Matrix Size & Validation
What is Vector?
Vector Scalar Multiple
Vector Inner Product
Vector Outer Product
Vector Cross Product
Vector Triple Cross Product
Vector Triple Dot Product
Scalar Triple Product
Orthogonal & Orthonormal Vector
Cos Angle of Vectors
Scalar and Vector Projection
What is a matrix?
Matrix Diagonal Is Diagonal Matrix?
Matrix Basic Operation
Is Equal Matrix?
Matrix Scalar Multiple
Elementary Row Operations
Finding inverse using RREF (Gauss-Jordan)
Finding Matrix Rank using RREF
Is Singular Matrix?
Matrix Generalized Inverse
Solving System of Linear Equations
Linear combination, Span & Basis Vector
Linearly Dependent & Linearly Independent
Change of basis
Matrix Nullity & Null Space
Matrix Eigen Value & Eigen Vector
Matrix Eigen Value & Eigen Vector for Symmetric Matrix
Similarity Transformation and Matrix Diagonalization
Singular Value Decomposition
Resources on Linear Algebra
In this page, you will learn more about linearly dependent and linearly independent vectors.
In the previous topic of Basis Vector, you have learned that a set of vectors can form a coordinate system in dimensional space. The set of vectors that can form a coordinate system is called basis vectors. One main characteristic of basis vectors is that they cannot be put as a linear combination of other basis vector. This characteristic is called linearly independent vectors. Before we discus about linearly independent vectors, we will discuss about linearly dependent vectors.
A set of vectors of the same dimensions is said to be linearly dependent if there is a set of scalars, not all zero, such that the linear combination is a zero vector.
Linearly dependent vectors cannot be used to make a coordinate system. Geometrically, two vectors are linearly dependent if they point to the same direction or opposite direction. These linearly dependent vectors are parallel or lie on the same line (collinear). Three vectors are linearly dependent if they lie in a common plane passing through the origin (coplanar).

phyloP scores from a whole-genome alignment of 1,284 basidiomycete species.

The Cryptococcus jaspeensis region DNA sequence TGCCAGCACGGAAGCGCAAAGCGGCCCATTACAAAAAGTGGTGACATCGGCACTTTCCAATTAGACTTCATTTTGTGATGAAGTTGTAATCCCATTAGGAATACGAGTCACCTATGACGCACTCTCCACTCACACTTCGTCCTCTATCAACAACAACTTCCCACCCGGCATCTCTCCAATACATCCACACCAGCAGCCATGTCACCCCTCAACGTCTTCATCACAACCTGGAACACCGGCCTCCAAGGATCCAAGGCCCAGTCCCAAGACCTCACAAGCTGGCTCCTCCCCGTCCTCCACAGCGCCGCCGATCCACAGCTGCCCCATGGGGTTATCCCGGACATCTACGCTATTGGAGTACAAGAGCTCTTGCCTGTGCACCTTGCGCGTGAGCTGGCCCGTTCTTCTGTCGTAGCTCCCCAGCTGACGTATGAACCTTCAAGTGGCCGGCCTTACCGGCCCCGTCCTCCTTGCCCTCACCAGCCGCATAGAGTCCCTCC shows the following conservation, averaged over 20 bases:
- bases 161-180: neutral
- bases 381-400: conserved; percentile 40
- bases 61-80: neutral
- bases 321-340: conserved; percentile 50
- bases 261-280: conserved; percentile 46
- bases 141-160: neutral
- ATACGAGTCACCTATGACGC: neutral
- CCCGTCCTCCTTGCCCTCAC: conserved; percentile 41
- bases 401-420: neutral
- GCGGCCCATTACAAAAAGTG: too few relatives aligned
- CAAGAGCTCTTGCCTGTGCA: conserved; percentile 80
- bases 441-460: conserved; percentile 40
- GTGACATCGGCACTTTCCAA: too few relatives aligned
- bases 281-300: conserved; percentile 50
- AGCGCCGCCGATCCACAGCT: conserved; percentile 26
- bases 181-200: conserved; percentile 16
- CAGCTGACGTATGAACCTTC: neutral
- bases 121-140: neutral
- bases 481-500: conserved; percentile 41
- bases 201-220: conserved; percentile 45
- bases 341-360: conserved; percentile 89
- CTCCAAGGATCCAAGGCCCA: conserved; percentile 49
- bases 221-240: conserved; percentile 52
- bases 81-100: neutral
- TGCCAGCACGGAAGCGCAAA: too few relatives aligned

Algebraicly, we can augment the set of vectors to form a matrix size by. If the matrix is singular (i.e. it has no inverse), then we say that the set of vectors are linearly dependent.
Having discussed about linearly dependent vectors, now we are ready for linearly independent vectors.
A set of vectors that is not linearly dependent is called linearly independent. When you put linearly independent vectors in the form of linear combination, the only correct answer would be because linearly independent vectors cannot be put as a linear combination of one another. Since that is the main characteristics of basis vectors, we say that basis vectors are equivalent to linearly independent vectors.
Geometrically, linear independent vectors form a coordinate system.
By inspection we can determine whether a set of vectors is linearly independent or linearly dependent. If at least one vector can be expresed as a linear combination (i.e. scalar multiple or sum) of the other vectors, then the set of vectors is linearly dependent. If no vector can be expressed as a linear combination of the other vectors, then the set of vectors is linearly independent.
Algebraicly, the vectors comprising the columns of bymatrix size are linearly independent if and only if the matrix is non-singular (i.e. it has inverse).
For two vectors and, simpler & faster computational procedure in a computer program is based on Cauchy-Schwartz inequality which stated that the absolute value of vector dot product is always less than or equal to the product of their norms. The equality holds if and only if the vectors are linearly dependent. Thus, the inequality indicates the vectors are the linearly independent.
The interactive program below is designed to answer whether two vectors are linearly independent or linearly dependent.
Preferable reference for this tutorial is
Teknomo, Kardi (2011) Linear Algebra tutorial. http:\\people.revoledu.com\kardi\ tutorial\LinearAlgebra\